Virgin Galactic to Hurl Rockets to Space From Boeing 747 Jetby
`Cosmic Girl' to fling 200-kilogram satellites to orbit
Space tourist craft to resume test flights next year
Richard Branson is finding a new use for an old Virgin Atlantic jumbo jetliner: to fling rockets to orbit.
Virgin Galactic, the commercial space company founded by the billionaire, plans to send small rockets inflight from the Boeing 747-400 nicknamed “Cosmic Girl” that it purchased from Branson’s airline.
Branson is among the entrepreneurs vying to shake up the $6 billion commercial launch business known for years-long waits to loft $200 million satellites. Instead of firing large boosters from conventional pads, the new rocketeers are working to loft smaller craft from planes and remote locations in Texas or the South Pacific.
“Air launch enables us to provide rapid, responsive service to our satellite customers on a schedule set by their business and operational needs, rather than the constraints of national launch ranges,” George Whitesides, Virgin Galactic’s chief executive officer, said in a statement Thursday.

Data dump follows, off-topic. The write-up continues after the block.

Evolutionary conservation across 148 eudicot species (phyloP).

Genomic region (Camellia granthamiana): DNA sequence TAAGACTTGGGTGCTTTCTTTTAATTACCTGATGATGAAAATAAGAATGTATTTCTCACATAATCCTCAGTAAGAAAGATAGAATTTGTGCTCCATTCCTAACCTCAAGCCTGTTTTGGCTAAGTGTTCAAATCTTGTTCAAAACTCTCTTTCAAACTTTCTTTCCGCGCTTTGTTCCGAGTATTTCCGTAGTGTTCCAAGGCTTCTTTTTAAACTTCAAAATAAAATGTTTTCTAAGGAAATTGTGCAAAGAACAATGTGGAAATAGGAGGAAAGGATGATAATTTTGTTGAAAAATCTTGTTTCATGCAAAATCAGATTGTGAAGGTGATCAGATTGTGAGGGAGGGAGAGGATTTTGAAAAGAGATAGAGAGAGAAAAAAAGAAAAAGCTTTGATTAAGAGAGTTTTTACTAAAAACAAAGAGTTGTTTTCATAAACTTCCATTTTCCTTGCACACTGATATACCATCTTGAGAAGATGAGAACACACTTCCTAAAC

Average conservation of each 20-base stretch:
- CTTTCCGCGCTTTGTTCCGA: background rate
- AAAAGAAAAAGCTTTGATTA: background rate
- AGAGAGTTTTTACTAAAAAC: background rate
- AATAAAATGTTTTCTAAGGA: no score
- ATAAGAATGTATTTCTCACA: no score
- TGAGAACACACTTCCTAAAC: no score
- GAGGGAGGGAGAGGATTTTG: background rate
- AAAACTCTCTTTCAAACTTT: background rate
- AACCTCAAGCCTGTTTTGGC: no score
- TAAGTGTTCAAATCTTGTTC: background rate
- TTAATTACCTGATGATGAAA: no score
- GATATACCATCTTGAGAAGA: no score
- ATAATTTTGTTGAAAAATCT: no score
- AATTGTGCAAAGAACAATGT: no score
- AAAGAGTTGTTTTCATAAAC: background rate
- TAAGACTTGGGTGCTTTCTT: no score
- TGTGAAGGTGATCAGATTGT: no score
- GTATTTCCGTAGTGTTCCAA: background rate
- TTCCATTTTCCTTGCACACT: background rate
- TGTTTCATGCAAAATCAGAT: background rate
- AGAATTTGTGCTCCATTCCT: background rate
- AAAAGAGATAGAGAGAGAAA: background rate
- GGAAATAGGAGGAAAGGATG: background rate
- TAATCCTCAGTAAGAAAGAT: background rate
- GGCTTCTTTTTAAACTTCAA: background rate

The commercial jet replaces WhiteKnightTwo, a twin-hulled carrier vehicle that will still be used to hoist a suborbital tourist craft. Virgin’s SpaceShipTwo venture has been grounded since a training accident killed a pilot last year. A second spaceship is slated to debut in February, with ground and flight tests resuming “soon after,” said Michelle Mendiola, a Virgin spokeswoman.
Virgin expects to begin test flights of its LauncherOne rocket in 2017. It will be mounted under the 747’s left wing, adjacent to a position used by other jumbos to ferry a fifth engine, the company said. The spacecraft’s payload has been doubled to ferry 200-kilogram (440-pound) payloads to orbit for less than $10 million.
Newcomers like Virgin Galactic have the potential to slash prices in a field attuned to government contracts and dominated by traditional aerospace powers like United Launch Alliance, a Boeing-Lockheed Martin Corp. venture, and Europe’s Arianespace SA, according to Marco Caceres, director of space studies for Fairfax, Virginia-based consultant Teal Group.